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Teenage Mutant Ninja Turtles II: The Secret of the Ooze

Let's face it, the very concept of the Teenage Mutant Ninja TurtlesOriginally dreamed up as a parody of Marvel's Daredevil comics (going so far as to basically reproduce to opening shots of that comic's hero gaining his powers), the Teenage Mutant Ninja Turtles not only launched a sudden boom of anthropomorphic fighting animal comics but have, themselves, starred in multiple comics series, TV shows, and movies. is ridiculous. It was meant to be, of course, as the original comic was designed as a parody of Daredevil -- the same toxic waste spill that causes Matt Murdock to get blinded and gain super powers is also where Matt drops a jar with four turtles in it, and they too get splashed, turned into their own superheroes. Of course, Matt isn't listed by name, but that wasn't the point. The writers were obviously poking fun at the ridiculousness of comics in general, and with the style and tone of their comic, took a hard jab at the ultra-dark comics of the 1980s (and later 1990s).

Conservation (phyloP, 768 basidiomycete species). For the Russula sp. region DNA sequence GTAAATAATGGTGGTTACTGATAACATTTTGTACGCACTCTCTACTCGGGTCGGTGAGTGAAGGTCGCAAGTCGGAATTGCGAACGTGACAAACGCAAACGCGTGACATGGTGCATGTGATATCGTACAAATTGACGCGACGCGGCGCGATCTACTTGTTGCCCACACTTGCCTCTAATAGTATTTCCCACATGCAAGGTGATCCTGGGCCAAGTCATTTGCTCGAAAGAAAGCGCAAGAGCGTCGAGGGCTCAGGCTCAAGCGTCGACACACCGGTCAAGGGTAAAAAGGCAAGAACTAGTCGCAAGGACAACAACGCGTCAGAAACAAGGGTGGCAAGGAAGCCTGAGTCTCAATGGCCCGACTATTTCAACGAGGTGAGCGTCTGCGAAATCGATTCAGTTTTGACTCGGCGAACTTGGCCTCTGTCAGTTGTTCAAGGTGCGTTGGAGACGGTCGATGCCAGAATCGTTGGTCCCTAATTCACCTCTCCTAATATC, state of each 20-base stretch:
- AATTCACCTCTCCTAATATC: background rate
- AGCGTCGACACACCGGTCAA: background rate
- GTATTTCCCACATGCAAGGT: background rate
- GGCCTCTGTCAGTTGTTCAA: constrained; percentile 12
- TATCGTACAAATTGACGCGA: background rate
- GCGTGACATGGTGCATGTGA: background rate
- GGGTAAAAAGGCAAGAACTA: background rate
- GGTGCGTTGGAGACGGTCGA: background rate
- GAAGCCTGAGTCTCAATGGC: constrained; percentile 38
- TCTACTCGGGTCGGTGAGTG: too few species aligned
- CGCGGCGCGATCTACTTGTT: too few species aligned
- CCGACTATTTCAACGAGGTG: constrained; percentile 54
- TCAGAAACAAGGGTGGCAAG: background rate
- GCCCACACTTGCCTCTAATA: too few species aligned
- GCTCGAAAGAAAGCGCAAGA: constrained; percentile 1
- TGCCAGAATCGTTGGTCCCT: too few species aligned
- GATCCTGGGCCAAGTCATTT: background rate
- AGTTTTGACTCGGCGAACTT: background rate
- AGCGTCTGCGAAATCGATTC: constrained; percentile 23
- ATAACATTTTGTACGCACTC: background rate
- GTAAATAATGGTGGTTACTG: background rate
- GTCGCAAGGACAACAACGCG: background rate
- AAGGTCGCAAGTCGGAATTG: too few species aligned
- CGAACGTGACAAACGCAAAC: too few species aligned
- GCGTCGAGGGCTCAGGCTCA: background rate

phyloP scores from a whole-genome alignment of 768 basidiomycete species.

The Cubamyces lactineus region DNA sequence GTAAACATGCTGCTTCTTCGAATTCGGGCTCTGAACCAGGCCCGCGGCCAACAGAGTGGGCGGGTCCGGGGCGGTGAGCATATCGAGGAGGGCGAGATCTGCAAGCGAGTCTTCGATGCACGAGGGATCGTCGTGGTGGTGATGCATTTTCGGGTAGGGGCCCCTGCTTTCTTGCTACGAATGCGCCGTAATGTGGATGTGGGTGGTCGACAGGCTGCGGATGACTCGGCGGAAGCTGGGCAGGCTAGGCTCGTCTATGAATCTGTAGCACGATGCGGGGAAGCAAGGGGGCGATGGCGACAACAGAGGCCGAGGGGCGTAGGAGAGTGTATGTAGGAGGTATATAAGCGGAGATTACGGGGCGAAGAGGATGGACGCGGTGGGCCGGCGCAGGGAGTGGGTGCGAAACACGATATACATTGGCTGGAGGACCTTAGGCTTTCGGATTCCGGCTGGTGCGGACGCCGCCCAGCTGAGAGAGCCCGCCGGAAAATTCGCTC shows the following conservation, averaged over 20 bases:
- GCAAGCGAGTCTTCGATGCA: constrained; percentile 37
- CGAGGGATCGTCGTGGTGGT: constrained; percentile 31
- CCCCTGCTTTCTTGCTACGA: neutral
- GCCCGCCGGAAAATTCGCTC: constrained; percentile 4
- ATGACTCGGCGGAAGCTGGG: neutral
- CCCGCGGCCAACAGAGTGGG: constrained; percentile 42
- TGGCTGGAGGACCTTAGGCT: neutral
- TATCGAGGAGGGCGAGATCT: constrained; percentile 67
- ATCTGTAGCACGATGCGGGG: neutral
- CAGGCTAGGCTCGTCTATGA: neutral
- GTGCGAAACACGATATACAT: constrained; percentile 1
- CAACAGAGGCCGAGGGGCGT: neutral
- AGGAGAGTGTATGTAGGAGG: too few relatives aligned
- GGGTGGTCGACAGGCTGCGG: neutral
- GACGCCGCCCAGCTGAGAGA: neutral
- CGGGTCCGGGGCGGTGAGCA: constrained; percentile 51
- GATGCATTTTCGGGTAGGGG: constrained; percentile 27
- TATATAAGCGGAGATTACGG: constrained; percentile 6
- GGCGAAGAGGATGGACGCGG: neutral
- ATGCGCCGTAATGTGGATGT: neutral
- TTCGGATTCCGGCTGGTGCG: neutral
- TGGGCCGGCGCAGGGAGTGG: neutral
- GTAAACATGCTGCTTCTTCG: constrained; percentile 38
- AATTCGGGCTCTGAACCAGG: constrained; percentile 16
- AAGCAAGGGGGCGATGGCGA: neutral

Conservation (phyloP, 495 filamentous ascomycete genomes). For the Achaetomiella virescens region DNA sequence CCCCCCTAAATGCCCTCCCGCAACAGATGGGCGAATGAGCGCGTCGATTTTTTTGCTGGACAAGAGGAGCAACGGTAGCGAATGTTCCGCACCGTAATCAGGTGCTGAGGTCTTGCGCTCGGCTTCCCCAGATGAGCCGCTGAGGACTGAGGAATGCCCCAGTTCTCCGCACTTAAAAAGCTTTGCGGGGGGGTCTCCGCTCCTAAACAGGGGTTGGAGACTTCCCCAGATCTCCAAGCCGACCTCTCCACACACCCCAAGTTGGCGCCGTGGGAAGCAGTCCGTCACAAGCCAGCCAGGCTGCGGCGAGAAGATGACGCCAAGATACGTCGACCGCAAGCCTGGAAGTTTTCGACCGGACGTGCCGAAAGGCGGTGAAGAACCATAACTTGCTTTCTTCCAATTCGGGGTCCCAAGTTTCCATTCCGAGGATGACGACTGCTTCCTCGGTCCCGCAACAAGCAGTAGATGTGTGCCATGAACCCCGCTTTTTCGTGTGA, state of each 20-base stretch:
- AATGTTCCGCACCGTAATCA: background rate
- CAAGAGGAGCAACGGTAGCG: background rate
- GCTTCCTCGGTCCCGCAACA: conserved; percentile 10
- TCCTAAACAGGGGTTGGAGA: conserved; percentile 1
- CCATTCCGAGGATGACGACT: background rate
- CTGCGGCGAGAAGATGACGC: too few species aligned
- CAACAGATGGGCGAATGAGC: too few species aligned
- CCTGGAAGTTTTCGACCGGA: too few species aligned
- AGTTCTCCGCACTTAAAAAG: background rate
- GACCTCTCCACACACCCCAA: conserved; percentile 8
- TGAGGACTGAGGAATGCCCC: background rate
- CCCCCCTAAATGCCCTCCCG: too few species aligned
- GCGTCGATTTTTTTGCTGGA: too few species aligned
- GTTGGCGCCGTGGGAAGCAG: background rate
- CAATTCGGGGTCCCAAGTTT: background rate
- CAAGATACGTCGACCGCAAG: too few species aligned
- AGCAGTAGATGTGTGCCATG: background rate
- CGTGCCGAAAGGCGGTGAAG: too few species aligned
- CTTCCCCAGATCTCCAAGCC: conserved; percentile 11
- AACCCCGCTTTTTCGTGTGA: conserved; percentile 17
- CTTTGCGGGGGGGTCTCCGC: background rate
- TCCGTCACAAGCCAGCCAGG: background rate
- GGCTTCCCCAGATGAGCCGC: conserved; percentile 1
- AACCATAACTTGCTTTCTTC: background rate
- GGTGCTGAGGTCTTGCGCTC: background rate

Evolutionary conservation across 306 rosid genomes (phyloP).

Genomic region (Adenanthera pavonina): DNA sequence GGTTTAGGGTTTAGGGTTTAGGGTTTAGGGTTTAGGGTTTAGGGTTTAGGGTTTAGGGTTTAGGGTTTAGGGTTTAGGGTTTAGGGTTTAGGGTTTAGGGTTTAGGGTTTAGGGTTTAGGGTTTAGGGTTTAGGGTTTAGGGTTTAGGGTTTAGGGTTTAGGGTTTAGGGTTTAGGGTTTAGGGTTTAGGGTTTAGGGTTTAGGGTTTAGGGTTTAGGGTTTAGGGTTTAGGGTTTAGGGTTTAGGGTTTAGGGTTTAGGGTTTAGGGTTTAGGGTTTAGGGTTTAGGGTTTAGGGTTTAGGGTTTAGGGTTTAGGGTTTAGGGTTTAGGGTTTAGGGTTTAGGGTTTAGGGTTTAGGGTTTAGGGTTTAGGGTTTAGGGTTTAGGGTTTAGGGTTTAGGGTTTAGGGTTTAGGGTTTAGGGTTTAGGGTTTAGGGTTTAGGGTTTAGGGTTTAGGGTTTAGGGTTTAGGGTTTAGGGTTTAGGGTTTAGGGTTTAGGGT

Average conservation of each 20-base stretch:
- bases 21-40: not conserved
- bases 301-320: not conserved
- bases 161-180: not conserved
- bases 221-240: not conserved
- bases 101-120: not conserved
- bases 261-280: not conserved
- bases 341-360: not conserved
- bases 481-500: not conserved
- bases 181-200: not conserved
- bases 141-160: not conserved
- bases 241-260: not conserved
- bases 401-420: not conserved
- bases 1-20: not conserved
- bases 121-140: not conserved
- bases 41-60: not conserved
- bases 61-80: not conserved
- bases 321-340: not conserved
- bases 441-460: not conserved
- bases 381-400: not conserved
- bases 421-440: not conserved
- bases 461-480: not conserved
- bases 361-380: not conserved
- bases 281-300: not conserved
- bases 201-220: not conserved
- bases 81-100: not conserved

But the Turtles grew outside the concept of their original comic, becoming their own phenomenon. To do this, though, they had to appeal to kids, which was a pretty easy sell, really: kids love turtles. I think it's just the the basic makeup of kids. Selling for dude-bro talking, pizza eating, fun loving turtles to children was easy. Their cartoon came out, and became a total success, and so a movie was soon to follow. This first Teenage Mutant Ninja Turtles movie came out in 1990 and it was a pretty solid success (for the time, at least), causing enough of a stir to warrant a sequel.